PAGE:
Standing inside the Co-op in Hull Road. Trying hard to get out. I am directly in front of the automatic doors but for some strange reason they are failing to yield to my powers. I walk very close to them. I back up a bit and start making movements which I imagine would trigger some kind of lazy motion censor, doing an excellent impression a giant man trying to scare off a bear at the same time. Much cleverer friend arrives. She hasn’t bought four packets of blue Millions (Co-op is the only place that sells them near me you know) a bottle of Cava and a pack of Tangfastics for dinner. She has bought Ryvita, turkey and raisins and many other things which can be tupperwared and taken to the library and still only add up to £5 in total.
“That’s the entrance, the doors won’t open to let you out,” she ventures with a wry smile.
Suddenly, as if from nowhere the doors swoosh open dramatically and, like Moses parting the seas, I throw my hands to the skies and proclaim “YUS! IN. YOUR. FACE!”. However, my momentary smugness is overturned when I see that I have, in fact, ironically shouted but three millimetres INTO SOMEONE’S FACE and they are now side scuttling to the baskets at a disconcertingly abnormal speed. And thus, the balance is restored.
First night of Hustings. I already feel like a bit of a numpty in that I have come dressed for my friends 21st and in doing so have seriously violated the unspoken Hustings dresscode of “election beach chic”. Tim is loafing about in Richard Branson-esque shorts. Roberto sports a wooden necklace and looks like he’s hopped straight off the set of The Beach. Everyone looks chilled, and tanned and easy going and cooolllll….. I, however, am revealing not only my “pale and interesting” complexion but also my Essex roots in heels and hotpants. I don a blazer, a failsafe way of looking serious and a tad more professional. Sadly the jacket covers the shorts entirely, so it looks like I just stood in front of the mirror and decided “Charlotte, today is not the day for dressing the bottom half”. The net result is that I end up as some kind of horrendous MargretThatcherCheekyGirl type hybrid. But I can bring things back.
Luckily, global afro-inspiration and Tres-semme spokesperson David Levene offers up a golden chance for impressive and suave conversation. He is Parkinson. I am Natasha Kaplinsky. Except, I doubt that glamour-puss Tash would have made such a heinous blunder as myself.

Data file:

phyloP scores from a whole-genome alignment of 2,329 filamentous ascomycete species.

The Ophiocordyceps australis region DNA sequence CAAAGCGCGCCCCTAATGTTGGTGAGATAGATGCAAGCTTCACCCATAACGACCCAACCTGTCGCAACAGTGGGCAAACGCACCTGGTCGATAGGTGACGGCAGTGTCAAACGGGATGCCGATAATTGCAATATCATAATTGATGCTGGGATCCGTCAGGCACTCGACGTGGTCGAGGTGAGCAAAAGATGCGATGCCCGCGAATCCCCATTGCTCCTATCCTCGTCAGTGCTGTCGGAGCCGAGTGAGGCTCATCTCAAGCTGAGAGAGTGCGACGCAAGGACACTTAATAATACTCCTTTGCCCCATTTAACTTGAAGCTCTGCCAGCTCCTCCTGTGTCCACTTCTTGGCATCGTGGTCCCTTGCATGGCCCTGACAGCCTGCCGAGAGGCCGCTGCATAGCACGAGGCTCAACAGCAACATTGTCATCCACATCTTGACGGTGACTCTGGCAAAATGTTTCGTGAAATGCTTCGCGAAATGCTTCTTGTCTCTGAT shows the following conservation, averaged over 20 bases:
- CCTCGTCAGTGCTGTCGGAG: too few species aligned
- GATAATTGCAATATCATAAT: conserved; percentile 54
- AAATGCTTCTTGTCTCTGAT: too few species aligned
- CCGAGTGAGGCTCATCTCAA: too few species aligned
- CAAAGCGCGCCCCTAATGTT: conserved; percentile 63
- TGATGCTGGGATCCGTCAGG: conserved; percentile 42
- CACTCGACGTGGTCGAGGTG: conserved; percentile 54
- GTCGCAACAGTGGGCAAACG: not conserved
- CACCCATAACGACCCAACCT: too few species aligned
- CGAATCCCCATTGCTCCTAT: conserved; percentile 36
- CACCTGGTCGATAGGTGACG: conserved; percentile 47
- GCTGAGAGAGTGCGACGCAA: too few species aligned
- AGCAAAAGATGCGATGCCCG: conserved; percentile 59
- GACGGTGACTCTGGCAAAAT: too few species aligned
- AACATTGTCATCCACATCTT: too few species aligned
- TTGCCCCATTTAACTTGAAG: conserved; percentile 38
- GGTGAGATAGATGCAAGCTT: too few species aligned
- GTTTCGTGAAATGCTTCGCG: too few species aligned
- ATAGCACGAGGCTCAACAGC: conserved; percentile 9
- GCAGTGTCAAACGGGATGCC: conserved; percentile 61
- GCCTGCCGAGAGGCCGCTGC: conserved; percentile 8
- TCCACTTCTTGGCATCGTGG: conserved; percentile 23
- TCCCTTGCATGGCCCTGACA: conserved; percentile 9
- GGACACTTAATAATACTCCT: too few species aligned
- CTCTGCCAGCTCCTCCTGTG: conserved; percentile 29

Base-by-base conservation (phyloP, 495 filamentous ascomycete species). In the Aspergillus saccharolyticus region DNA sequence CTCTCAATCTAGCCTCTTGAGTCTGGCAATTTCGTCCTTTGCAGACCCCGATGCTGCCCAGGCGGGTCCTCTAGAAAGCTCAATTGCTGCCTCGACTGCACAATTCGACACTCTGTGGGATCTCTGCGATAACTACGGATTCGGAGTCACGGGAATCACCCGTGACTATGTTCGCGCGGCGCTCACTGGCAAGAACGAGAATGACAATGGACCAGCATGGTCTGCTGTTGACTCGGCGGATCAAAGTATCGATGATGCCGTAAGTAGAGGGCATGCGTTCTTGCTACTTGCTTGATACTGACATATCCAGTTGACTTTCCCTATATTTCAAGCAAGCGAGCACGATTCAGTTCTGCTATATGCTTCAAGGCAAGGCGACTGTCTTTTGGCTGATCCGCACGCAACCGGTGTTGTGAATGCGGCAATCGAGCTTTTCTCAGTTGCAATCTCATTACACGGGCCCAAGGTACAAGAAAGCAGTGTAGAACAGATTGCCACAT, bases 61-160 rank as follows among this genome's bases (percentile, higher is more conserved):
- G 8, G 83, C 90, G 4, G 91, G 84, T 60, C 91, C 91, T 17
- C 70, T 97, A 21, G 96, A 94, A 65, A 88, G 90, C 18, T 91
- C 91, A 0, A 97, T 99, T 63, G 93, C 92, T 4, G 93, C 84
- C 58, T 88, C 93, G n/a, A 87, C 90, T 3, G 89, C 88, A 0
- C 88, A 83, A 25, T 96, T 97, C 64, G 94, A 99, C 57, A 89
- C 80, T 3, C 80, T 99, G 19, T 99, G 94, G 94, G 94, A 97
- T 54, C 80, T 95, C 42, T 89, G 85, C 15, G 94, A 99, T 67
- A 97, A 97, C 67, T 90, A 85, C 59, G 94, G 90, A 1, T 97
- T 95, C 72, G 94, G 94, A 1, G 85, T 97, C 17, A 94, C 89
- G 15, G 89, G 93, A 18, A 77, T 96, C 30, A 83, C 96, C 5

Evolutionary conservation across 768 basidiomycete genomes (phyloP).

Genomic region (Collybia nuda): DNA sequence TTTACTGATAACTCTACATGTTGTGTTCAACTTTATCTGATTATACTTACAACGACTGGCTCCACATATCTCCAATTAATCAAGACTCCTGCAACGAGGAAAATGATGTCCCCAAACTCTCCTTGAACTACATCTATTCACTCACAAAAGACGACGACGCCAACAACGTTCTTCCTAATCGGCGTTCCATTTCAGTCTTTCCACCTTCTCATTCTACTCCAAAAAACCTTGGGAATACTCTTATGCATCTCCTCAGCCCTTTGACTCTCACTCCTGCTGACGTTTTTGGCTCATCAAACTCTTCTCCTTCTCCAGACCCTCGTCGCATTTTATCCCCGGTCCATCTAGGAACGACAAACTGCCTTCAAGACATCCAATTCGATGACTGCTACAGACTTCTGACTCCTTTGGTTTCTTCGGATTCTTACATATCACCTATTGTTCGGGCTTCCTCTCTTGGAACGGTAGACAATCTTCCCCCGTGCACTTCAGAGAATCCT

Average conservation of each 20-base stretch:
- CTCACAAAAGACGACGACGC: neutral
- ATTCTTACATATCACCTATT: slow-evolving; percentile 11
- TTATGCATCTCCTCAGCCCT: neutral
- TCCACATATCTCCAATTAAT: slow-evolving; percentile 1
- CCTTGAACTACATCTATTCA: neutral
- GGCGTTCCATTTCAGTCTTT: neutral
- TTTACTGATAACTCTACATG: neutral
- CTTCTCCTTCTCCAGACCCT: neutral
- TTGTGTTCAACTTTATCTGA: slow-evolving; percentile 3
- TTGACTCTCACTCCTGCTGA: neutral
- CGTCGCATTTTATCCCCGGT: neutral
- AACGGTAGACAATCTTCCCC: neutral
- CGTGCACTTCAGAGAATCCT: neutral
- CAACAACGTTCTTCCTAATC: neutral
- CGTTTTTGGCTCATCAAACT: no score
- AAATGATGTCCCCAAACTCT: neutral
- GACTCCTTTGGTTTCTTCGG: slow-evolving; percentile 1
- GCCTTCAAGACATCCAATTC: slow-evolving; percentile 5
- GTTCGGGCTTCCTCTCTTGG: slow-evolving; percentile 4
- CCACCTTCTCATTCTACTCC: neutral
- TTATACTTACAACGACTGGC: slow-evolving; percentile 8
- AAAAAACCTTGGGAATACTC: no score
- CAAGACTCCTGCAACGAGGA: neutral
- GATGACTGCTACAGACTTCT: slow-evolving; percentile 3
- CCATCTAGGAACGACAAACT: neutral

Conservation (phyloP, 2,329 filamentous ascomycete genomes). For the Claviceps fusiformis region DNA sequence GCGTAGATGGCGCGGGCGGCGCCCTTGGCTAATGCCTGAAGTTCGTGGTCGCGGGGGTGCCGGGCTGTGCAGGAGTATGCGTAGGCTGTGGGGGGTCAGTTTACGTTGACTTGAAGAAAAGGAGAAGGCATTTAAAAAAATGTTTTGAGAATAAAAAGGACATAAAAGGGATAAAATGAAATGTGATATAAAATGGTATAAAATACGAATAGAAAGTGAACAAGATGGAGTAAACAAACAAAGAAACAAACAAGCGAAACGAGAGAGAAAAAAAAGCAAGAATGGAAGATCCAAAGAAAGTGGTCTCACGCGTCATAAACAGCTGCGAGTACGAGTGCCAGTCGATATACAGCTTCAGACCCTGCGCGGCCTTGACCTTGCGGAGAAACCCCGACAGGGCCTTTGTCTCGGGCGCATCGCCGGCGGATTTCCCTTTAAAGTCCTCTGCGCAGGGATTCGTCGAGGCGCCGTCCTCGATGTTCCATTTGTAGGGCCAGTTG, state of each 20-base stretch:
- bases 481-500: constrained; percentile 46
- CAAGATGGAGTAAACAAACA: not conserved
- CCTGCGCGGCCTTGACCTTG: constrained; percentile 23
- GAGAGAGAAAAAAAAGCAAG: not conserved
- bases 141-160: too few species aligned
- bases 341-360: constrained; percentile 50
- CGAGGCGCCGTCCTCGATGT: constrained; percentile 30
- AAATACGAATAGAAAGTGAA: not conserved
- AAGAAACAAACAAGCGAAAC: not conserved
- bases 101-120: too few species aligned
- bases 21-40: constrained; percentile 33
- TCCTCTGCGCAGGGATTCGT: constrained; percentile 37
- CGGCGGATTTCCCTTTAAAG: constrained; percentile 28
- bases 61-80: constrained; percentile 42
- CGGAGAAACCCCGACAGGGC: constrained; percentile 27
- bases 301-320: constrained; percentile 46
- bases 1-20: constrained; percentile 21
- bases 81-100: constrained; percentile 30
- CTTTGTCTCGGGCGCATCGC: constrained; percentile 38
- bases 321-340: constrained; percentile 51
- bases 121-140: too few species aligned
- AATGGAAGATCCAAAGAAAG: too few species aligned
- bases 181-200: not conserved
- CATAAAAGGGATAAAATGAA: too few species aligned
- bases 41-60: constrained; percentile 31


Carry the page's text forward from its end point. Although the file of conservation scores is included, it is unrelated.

“So, I’ve been around a lot recently, I’ve done the whole of James College today”
Bugger. “I said um, I said that you were a slag but I’m sorry, you’re obviously not”
“I don’t understand? Did, did you just call me a slag? What’s that got to do with my campaign? Are you blogging this?”
“God no! No, I mean I’m sure you’re really gentlemanly, you probably aren’t a slag at all, and I mean if you were it’s probably a good thing but I mean, well but it’s just that you said you’d DONE the whole of James so….y’know….”
“Aaah Charlotte, I read your column!” slurs a lovely but tipsy ami at the Fusion afterparty, “So how do you think up such hilarrrrrrrious stories?”
“Um, actually they aren’t stories, they’re all real.”
He erupts into laughter, eventually snickering so raucously that other people start to look at me with hopeful, beaming faces, proffering their friendly moon smiles in the hope that I will share what is clearly the funniest joke of our time, perhaps ever, with them. I have nothing.
“It’s not that funny,” I implore him under my breath, but this seems futile as he begins to clutch at his stomach and seems to contemplate a bit of rolling about on the floor for good measure.
“Charlotte, what’s he laughing about?”
“Oh, it’s nothing”
“No come on! Tell us! What’s so funny?!” they beg, staring up with puppy-dog eyes and willing, willing for there to be an answer.
“Um, I dunno, my life apparently…”
“oh…right…” There’s quite a long pause. A couple of people actually visibly recoil. Awkward.